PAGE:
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Drake's Fortune: The Fabulous True Story of the World's Greatest Confidence Artist

3.54  ·  Rating details ·  57 ratings  ·  7 reviews
Over the course of twenty years, from 1914 to 1933, Oscar Hartzell conned millions of dollars from tens of thousands of trusting, innocent people. And when he was caught, they gave him more.

There are no folk heroes more all-American than con artists. Though we may openly condemn them, deep down we admire their brazen bravado, their cleverness, their shrewd understanding of
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Hardcover, 240 pages
Published June 25th 2002 by Doubleday (first published May 21st 2002)
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Meg Koch
May 08, 2020 rated it liked it
Interesting read about a little publicized con of the early 1900's.
Marianne Evans
Dec 18, 2018 rated it liked it
Liars and Believers; what a convoluted mess.
Peter
Feb 15, 2013 rated it really liked it
This is a very involving account of Oscar Hartzell, a wildly successful Depression-era perpetrator of the long-established "Sir Francis Drake Estate" scam. What amazed me was not so much the scam itself (which was absolutely brilliant), but instead the god-like status that Hartzell's "investors" conferred on him. "Drakism" was practically a cult, with believers who were virtually evangelistic in nature. Another interesting thing is that while Hartzell was living the high life in England, he was ...more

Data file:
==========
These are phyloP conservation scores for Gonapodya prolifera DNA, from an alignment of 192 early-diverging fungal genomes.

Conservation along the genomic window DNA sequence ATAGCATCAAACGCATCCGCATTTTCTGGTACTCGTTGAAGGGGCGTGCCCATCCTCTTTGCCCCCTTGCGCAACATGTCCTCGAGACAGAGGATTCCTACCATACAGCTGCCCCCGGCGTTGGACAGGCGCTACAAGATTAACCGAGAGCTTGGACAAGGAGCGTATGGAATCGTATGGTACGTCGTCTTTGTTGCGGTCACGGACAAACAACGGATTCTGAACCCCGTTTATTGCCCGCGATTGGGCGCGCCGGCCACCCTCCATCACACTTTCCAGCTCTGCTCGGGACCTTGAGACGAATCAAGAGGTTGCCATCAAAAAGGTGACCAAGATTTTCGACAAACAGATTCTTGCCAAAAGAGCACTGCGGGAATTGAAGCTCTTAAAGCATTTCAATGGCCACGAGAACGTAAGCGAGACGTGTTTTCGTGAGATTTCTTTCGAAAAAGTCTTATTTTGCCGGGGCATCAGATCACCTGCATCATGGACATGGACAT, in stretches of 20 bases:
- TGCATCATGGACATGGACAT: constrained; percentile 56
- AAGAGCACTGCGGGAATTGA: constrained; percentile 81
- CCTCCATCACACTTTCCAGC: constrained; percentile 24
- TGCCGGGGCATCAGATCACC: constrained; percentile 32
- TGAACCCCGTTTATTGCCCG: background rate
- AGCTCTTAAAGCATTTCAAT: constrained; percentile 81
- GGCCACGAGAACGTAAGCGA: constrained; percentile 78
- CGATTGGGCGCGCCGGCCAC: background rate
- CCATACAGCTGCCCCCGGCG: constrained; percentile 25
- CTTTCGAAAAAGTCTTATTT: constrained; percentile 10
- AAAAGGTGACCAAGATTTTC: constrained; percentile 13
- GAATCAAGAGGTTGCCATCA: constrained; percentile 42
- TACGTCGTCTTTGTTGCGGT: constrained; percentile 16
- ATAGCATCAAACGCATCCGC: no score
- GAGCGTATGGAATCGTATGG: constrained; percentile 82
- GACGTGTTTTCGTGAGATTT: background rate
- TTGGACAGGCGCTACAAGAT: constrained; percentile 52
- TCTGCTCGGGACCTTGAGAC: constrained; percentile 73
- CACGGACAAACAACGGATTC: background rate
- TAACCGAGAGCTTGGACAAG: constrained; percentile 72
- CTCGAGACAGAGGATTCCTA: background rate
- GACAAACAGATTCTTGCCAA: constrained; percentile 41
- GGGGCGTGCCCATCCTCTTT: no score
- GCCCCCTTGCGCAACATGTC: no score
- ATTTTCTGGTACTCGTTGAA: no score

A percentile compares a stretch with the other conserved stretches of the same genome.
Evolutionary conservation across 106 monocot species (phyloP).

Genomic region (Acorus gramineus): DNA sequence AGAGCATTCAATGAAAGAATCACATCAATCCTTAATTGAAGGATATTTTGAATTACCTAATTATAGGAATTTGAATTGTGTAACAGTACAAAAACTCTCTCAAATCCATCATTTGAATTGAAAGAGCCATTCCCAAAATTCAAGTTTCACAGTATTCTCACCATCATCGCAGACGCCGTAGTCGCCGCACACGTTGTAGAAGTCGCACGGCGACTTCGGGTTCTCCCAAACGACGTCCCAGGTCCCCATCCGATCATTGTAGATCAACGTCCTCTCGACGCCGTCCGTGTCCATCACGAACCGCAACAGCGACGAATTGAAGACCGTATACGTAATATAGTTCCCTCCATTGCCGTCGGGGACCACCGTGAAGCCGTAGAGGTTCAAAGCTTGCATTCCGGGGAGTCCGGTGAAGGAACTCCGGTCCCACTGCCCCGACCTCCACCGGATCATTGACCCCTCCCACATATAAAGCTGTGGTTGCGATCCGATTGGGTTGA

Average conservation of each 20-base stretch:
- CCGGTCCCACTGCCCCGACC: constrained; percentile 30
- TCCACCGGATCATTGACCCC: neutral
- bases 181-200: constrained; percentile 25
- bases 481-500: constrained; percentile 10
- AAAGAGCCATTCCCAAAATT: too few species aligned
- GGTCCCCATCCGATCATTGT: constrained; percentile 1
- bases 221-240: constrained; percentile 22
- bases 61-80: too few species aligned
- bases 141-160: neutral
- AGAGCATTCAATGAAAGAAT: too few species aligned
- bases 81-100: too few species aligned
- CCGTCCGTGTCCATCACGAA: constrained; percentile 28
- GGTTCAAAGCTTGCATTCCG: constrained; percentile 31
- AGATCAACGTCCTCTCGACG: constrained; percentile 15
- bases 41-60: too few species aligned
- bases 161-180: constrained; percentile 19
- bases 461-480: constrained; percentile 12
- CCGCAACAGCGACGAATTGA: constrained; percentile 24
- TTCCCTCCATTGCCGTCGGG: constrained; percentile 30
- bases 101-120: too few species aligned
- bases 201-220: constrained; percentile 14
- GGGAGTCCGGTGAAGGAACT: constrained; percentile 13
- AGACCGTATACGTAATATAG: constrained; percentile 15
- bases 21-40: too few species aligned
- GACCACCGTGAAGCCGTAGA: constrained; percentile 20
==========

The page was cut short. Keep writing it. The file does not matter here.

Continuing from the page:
Owen
Feb 13, 2013 rated it really liked it
An amusingly written tale of the greatest con man in American history. That's a bold statement, but the manner with which he amassed money, the way he lived, and the reverent devotion his supporters paid had for him even after his conviction and incarceration is nothing short of unbelievable. One man lived a life of supreme luxury and maintained the con for decades through smiles, brash confidence, and coming to believe his own fiction.
Craig Pittman
Apr 02, 2011 rated it it was amazing
Shelves: favorites
An absolute gem. Rayner combines astute reportage, witty writing and his own shady past to both show and explain how a single glib grifter could rip off thousands of Midwesterners during the Depression.
Etel Sverdlov
Mar 03, 2014 rated it it was amazing
One of my favorite books ever. Incredibly well written and intensely fascinating
Dave Peticolas
The true story of one of the most successful pre-Madoff confidence games ever played, and the strange man who played it.
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Richard Rayner is a British author who now lives in Los Angeles. He was born on December 15, 1955 in the northern city of Bradford. Rayner attended schools in Yorkshire and Wales before studying philosophy and law at the University of Cambridge. He has worked as an editor at Time Out Magazine, in London, and later on the literary magazine Granta, then based in Cambridge.

Rayner is the author of ni
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